COLLEGE PARK — There are only a handful of Maryland freshmen in modern history who have started their careers as impressively as point guard Melo Trimble
For those whose memories go back about 20 years, the only one who comes to mind is Joe Smith in 1993-94. Smith still holds the school record of 33 points for a freshman, two more than Trimble scored against Arizona State last week on just 11 shots from the field.
It might be only a matter of time that Trimble, whose 31-point performance was two points better than Adrian Branch's 29 against Virginia, overtakes Smith as well for a one-game record.
Though the hype that accompanied Trimble out of high school was more similar to Branch's arrival from DeMatha in 1981-82 than Smith's – former Dunbar star Keith Booth was considered the top recruit – Trimble's low-key personality is reminiscent of Smith's.
What Trimble did last week was pretty special. He became the first player since Ohio State's Jared Sullinger in 2010-11 to be named freshman of the week and co-player of the week in the same week.
Asked about what kind of test Virginia's "pack line" defense will be for Trimble, Maryland coach Mark Turgeon said, "He'll be tested. They have length in that position.
"He's been able to get to the basket some, it's hard to get to the basket against Virginia. He's a pretty good shooter, too. It's a tough matchup for them and they understand that. Melo will figure it out as the game goes on."
Trimble said that he has been "thinking about" Virginia since the win last week over No. 13 Iowa State.
If that's the case, it's fair to say he didn't exactly look distracted against either Monmouth, when he made eight straight free throws in the last 45 seconds to help the Terps survive, or against VMI, when he hit all six shots he took from the field. He scored 24 and 19 in the two games, respectively.
Asked if he will have to change his game against the Cavaliers, Trimble said, "No, just me playing my game, let the game come to me and not trying to do too much."
To this point in the season, Trimble has outperformed just about every highly-recruited freshman point guard in the country both in terms of individual statistics and importance to his team.
Trimble's 16.6 points a game are just outside the top 10 in the Big Ten – tied for 11th with Wisconsin center Frank Kaminsky. Only one other point guard is averaging more, Indiana junior Yogi Ferrell (18.2).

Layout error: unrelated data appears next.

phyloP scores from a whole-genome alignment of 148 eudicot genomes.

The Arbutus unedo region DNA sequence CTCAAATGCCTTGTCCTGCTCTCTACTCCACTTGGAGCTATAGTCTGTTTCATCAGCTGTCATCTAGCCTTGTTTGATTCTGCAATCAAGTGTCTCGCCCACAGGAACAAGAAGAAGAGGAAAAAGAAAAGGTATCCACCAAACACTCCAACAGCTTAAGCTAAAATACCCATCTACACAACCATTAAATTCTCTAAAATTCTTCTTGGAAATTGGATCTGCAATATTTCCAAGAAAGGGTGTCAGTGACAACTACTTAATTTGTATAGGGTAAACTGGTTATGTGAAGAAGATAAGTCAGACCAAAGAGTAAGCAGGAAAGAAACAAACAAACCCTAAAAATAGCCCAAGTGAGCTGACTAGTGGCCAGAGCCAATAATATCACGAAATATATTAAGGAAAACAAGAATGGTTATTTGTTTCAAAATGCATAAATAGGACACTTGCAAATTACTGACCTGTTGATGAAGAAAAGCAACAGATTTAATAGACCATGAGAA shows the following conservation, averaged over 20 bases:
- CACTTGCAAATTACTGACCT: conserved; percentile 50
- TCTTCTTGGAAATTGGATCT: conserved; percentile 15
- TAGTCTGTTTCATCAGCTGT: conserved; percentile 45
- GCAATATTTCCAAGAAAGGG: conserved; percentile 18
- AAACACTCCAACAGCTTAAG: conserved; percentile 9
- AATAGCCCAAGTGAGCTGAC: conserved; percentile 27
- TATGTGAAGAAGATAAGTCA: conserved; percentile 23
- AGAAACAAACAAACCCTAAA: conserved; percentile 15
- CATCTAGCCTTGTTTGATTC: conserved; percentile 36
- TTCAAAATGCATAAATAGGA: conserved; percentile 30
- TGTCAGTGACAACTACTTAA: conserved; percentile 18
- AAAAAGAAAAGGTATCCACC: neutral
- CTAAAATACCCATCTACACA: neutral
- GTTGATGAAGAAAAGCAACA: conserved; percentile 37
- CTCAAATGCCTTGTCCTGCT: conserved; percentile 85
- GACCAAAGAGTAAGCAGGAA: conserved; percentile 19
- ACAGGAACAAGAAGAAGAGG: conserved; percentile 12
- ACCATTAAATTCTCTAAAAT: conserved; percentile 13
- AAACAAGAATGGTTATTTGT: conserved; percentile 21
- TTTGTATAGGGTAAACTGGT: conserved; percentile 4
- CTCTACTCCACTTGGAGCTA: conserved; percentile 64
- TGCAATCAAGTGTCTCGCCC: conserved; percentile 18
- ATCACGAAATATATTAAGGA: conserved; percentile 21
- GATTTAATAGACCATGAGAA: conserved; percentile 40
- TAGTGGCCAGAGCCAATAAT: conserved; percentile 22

On a national basis, no freshman guard who was a Top 100 recruit is close to Trimble in terms of scoring. Vanderbilt's Riley LaChance is averaging a little over 11 points a game. Southern Cal's Jordan McLaughlin is averaging 11.
Some of it has to do with opportunity.
As of Monday, Trimble's team-high 207 minutes are more than the Duke's Tyus Jones (155 minutes in six game), Kentucky's Tyler Ulis (131 in seven games) and a lot more than North Carolina's Joel Berry (55 minutes in six games).
Of course, Jones is playing behind Quinn Cook, Ulis behind Andrew Harrison and Berry behind both Marcus Paige and Nate Britt.
Yet there are those who were more highly rated than Trimble – who was the sixth-best shooting guard according to ESPN coming out of Bishop O'Connell in Northern Virginia – who are getting a chance and not doing close to what Trimble has done.
Going into Tuesday's game against Michigan, Syracuse freshman point guard Kaleb Joseph had played 10 fewer minutes and had scored less than half as many (51) as Trimble.
If there's one area in which Trimble needs improvement, it's his assist-to-turnover ratio. Right now it's 17-20, compared to Jones' ridiculous 37-7, Ulis' respectable 21-9 and McLaughlin's high-risk, high-reward 37-20.
In the last couple of minutes of the game between Syracuse and Michigan, Joseph had a crucial turnover and airballed a 3-pointer in the waning seconds of a two-point loss.
Trimble might do that at some point this season.
And then again, he might not.
Trimble could be to this generation of Maryland fans what Joe Smith was a couple of decades ago.